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MY YEAR IN CYPRUS
These are random thoughts as I revisit the island of love and enjoy the maze of thoughts that mark a most remarkable experience of joy and abandon.
I rode my brother’s bike all over Larnaca in 1995. I had no experience on a toos toos (50 cc scooter) which I would acquire later. I, of course, required a small routine: joining a gym and working out every day, going for coffee at Auntie LuLu’s, combing the beach, and having an adventure a day everywhere.
Working out. I remember Zenios’ gym as he was an Adonis of a Zeus strain. Made me feel small with his gigantic muscles and long curly hair down around his shoulders and tattoos of which I could not make head nor tail. But he wasn’t happy. I would see him in his office talking to Chicago types and his slim jean wife would show up every so often to fleece him, I supposed… (I’m sure she really did want the gym to succeed). Anyway… I worked out to European bump bump music, I called it, and really enjoyed the Mediterranean breeze blowing through the place and that peculiar blue sky which always energized me. I couldn’t remember his name so I always called him Zorro. Soon after I left he closed. Hmm?
Auntie LuLu’s was the coffee shop of Larnaca. I’d go there after working out and always find the ‘everyone knows your name’ crowd there. It was the gathering place for me and the conversation was rich. I think the thing that impressed me during my tenure at the coffee shop is how much alike we are as human beings, how prone to foibles we are and how mundanely fun our lives are in the right circumstance. Cyprus was that circumstance…mundanely fun… sort of like sitting under the ‘tree of idleness’ exploring each other without judgements. It was real. I wish everyone could find a place like that one time in their lives.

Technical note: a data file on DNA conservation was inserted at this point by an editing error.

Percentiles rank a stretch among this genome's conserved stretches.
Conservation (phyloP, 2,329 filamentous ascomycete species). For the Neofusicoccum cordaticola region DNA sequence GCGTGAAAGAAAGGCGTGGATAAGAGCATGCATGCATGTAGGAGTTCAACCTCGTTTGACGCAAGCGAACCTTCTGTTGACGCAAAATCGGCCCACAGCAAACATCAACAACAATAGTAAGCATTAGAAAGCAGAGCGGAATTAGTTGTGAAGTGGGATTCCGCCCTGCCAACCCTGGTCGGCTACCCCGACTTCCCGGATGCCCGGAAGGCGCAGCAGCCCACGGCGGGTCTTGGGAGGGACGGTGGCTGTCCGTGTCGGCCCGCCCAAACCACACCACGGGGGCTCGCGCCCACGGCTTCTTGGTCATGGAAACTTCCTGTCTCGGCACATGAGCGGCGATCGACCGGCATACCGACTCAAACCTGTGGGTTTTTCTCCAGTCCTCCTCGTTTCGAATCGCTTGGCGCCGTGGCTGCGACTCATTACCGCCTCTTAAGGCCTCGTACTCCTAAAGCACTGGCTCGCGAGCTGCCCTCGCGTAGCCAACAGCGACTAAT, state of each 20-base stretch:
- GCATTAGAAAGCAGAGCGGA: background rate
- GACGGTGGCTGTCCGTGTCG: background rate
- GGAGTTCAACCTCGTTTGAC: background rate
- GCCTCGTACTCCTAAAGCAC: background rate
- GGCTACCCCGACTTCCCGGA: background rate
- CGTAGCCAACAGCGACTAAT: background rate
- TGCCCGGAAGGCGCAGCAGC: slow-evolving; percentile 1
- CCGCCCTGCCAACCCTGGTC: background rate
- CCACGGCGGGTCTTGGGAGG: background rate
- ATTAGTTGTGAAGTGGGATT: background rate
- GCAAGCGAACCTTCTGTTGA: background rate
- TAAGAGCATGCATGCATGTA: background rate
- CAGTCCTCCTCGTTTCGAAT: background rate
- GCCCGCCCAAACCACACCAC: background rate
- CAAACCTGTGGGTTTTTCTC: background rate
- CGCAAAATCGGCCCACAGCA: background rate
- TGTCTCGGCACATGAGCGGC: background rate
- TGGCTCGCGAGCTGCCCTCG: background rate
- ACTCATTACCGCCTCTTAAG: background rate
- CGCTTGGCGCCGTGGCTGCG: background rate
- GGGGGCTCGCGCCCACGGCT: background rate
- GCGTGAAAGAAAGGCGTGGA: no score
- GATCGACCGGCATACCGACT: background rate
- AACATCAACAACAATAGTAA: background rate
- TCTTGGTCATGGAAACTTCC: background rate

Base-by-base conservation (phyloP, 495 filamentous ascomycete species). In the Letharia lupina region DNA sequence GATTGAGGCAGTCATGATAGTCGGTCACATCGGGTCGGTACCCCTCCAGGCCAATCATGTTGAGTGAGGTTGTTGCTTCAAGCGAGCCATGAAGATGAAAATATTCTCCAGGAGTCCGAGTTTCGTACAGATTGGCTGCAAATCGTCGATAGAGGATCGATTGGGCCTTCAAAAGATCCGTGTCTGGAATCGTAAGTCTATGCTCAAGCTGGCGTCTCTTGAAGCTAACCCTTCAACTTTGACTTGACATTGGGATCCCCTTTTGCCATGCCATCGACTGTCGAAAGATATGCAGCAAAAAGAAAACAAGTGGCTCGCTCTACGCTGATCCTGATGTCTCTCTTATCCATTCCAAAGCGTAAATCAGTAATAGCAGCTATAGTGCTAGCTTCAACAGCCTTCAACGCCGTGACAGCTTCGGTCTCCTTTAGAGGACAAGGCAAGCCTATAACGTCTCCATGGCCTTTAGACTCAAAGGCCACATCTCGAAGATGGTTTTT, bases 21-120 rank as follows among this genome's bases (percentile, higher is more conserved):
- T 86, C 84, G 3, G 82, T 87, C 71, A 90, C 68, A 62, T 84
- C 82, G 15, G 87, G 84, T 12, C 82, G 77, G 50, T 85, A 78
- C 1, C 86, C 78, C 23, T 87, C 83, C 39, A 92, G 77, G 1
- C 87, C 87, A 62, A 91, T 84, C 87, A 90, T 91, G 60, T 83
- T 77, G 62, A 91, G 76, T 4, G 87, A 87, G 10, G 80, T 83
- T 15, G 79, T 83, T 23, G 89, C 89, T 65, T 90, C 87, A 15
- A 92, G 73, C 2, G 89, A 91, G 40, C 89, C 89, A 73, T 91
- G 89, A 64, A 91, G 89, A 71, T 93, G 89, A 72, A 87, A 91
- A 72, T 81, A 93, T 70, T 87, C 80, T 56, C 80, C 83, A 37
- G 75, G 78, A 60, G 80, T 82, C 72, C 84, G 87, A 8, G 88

Combing the beach… now here I have to be careful because I am an American and in Cyprus the beaches are half nude and the men all wear speedos…. WELL… I worked out, RIGHT?… I wore a speedo, too. What the heck… when in Rome… I wasn’t there to impress everybody and I certainly didn’t want to stick out like some American prick with those huge, baggy, fat-hiding bathing suits that Americans wore/wear. After about half an hour I was comfortable among the Euro-nudes and feeling rather sophisticated. But that’s not what I’m really interested in. I met a lady with a metal detector combing the beach one morning. I followed her. I asked her umpteen questions and this is what I learned. She had a wet/dry detector and could surf through the waves with it. She had a special cup that could scoop up sand and treasure and sift the treasure out. She said that her detector cost her $1,700.00 ’95 dollars. Well, too pricey for me. BUT she showed me what she’d found and she had engagement rings and gold necklaces in her pouch. She said that when she’d find something she’d have to pretend that it was nothing special because people were always watching. She said that she could only metal detect on public beaches and could not ever take anything that was of historic value. After seeing her rings and necklaces I could have cared less about some historic arrow head. She said the Larnaca beach was especially good because the waters were shallow and the beaches were always crowded with tourists. I believe a person could make a living doing nothing but metal detecting on a tourist beach. I just saying…